The Secret Life of Walter Mitty

I’ll start this off with a disclaimer. Much of what you see below is inner monologue. I interpret this movie as if it is the universe trying to shine a beacon of light towards an answer. The question refers to the meaning of life, how to live it, and why it’s worth it to do so. As such some stuff may not make sense. Some stuff may be rambling. And maybe it all makes sense like that to me, point is there is no wrong to the text below. It is merely the way I think I see things. Today. This hour.

So here I am, fresh after seeing this work of imagination and, although it’s an interesting mix of inspirational posters and predictability (not to say it’s not good), I’m here to talk a little bit about the big picture. I guess the trailer is vague on what happens to Walter Mitty but it’s not that revolutionary an idea, so I’ll consider this post to be littered with mild spoilers.

So I’m here to talk about the ending. Well, not exactly the ending but rather the message this movie wants us to carry with us out of the cinema. And, beside being one of the kinds of works of fiction that I enjoy the most (i.e. the ones where imagination takes hold and the vision is more important than anything else), I feel there are two possible takeaways from this movie, at least as to help us understand the ending:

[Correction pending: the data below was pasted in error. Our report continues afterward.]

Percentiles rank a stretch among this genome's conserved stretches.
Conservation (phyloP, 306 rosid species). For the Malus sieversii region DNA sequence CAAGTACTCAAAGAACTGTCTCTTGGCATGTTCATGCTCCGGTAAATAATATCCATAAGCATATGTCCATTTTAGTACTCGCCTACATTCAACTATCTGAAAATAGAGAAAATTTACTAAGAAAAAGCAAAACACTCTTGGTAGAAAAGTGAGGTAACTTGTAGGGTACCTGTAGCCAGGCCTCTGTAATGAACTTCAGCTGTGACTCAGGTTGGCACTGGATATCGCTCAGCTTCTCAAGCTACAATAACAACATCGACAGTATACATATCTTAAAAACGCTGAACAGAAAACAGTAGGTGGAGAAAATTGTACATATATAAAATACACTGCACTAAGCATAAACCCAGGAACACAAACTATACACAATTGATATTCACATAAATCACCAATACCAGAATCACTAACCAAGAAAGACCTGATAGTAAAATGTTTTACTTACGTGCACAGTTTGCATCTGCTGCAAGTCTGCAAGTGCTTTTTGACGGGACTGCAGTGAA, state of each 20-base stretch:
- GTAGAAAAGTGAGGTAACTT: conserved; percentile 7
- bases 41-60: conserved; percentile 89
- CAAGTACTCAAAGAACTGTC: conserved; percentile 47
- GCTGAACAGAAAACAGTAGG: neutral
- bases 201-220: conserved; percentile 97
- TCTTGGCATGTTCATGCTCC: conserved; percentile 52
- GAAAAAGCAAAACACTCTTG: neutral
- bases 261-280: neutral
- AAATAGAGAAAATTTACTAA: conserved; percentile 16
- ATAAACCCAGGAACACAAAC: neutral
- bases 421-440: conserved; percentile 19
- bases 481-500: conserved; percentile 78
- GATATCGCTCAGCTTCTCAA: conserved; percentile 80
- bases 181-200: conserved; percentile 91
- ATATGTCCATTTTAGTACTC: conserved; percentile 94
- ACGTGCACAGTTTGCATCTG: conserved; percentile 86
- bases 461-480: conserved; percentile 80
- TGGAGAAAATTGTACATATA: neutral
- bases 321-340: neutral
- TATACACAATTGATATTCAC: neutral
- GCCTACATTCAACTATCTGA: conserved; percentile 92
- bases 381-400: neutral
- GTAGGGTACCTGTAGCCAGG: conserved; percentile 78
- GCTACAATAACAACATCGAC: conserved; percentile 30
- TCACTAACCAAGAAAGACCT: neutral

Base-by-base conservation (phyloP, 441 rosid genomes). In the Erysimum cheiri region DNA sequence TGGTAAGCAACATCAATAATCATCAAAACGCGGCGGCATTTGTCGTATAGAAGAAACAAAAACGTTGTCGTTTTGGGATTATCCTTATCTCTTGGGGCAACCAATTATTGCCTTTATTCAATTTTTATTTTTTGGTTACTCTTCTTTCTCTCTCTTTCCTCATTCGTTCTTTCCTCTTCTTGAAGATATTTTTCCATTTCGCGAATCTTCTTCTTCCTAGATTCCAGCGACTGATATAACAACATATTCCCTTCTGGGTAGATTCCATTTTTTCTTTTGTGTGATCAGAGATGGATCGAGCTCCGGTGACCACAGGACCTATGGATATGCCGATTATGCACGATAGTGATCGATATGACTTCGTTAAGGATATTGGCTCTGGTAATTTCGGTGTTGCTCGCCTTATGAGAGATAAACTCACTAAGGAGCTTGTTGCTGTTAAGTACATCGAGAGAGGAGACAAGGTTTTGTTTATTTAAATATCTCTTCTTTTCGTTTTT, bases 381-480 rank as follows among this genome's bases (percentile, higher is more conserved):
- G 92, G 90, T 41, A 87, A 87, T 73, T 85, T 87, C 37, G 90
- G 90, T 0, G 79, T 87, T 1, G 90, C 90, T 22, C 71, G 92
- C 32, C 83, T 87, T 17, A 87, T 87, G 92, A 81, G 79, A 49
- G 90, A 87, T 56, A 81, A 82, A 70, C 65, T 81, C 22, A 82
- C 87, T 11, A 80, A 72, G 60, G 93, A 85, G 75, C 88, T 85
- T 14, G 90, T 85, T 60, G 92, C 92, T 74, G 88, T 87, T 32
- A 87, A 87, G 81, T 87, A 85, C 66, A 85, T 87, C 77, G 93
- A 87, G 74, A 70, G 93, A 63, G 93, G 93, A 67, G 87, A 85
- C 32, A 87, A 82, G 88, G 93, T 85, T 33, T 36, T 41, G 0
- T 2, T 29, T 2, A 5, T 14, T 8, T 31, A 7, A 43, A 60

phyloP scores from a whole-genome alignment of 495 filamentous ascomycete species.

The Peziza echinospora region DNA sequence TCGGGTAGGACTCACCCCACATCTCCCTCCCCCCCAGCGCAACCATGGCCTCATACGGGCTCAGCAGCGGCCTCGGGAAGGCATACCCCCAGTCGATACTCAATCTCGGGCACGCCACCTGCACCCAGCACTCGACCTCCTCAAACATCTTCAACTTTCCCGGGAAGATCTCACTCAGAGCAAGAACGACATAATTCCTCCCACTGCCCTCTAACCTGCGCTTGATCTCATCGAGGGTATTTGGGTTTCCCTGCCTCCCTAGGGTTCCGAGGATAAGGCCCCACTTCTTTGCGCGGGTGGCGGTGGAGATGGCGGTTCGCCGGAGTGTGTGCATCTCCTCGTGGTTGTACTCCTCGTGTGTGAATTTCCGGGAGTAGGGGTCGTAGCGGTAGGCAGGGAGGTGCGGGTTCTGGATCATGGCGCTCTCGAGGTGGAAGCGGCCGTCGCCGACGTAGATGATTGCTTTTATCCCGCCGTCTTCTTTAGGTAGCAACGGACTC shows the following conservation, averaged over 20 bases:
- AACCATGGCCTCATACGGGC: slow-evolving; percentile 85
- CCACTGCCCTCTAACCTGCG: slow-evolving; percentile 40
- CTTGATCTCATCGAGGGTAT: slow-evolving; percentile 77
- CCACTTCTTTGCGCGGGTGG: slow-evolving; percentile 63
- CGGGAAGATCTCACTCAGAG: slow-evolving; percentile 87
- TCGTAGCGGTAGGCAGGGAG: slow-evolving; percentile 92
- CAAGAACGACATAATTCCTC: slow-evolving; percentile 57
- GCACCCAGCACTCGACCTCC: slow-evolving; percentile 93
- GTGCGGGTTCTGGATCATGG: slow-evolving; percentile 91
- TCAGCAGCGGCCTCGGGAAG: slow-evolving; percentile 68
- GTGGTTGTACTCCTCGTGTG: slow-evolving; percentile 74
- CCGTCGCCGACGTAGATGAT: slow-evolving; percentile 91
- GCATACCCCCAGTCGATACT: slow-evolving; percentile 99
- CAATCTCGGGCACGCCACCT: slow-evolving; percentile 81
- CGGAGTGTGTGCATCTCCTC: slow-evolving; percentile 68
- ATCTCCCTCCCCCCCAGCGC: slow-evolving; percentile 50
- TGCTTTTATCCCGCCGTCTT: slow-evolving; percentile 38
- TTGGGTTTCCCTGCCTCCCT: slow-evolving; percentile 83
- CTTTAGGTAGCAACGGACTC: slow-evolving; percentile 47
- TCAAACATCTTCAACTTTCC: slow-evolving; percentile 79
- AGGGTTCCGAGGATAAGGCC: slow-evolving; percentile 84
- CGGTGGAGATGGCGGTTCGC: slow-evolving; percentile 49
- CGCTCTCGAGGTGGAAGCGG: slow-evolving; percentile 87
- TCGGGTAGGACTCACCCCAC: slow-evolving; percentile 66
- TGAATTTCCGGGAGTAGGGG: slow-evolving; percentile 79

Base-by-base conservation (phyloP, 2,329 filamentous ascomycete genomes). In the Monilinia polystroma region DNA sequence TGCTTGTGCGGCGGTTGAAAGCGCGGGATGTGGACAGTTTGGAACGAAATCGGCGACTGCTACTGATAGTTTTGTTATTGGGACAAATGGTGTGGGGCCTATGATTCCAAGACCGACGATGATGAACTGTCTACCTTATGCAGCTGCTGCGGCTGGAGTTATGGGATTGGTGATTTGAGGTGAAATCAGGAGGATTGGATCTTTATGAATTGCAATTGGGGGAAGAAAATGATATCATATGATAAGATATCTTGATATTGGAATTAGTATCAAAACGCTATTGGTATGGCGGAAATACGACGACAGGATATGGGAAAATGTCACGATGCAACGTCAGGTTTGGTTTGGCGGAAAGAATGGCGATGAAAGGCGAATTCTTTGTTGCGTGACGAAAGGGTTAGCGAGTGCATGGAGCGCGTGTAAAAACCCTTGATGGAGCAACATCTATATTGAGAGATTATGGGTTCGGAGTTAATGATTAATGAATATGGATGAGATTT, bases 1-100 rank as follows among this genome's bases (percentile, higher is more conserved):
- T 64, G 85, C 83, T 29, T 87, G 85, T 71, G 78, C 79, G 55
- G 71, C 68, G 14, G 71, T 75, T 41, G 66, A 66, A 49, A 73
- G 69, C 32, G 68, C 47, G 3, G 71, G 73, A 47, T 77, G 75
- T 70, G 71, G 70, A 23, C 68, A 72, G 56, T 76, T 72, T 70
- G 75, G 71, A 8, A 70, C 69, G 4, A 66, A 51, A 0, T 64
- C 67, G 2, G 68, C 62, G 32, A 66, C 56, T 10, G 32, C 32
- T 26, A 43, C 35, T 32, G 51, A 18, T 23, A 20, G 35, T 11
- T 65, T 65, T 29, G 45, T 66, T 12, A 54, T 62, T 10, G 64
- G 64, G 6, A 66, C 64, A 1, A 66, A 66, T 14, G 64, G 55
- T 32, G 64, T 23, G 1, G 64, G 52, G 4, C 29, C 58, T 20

1. There is the straightforward interpretation:

You have a man by the banal name of Walter Mitty leading a banal life but dreaming passively about a life without restraint, where anything is possible and he is its center. Along the movie, he suddenly decides to (albeit passively I’d say) chase that life and becomes the kind of person he and culture dream him to be. The reason this falls short is at a certain point in time Walter Mitty turns into Derek Zoolander. And that point is when he chooses to follow a hallucination into a helicopter. You see this man keeping a record of expenses and then, well then he goes on an adventure. Him, mister grey. The guy who stands behind a desk inside a basement all day, dreaming about how life should be. I don’t like this, because it says the only way for someone like that to be free, to live this life of enjoyment and satisfaction is in his mind.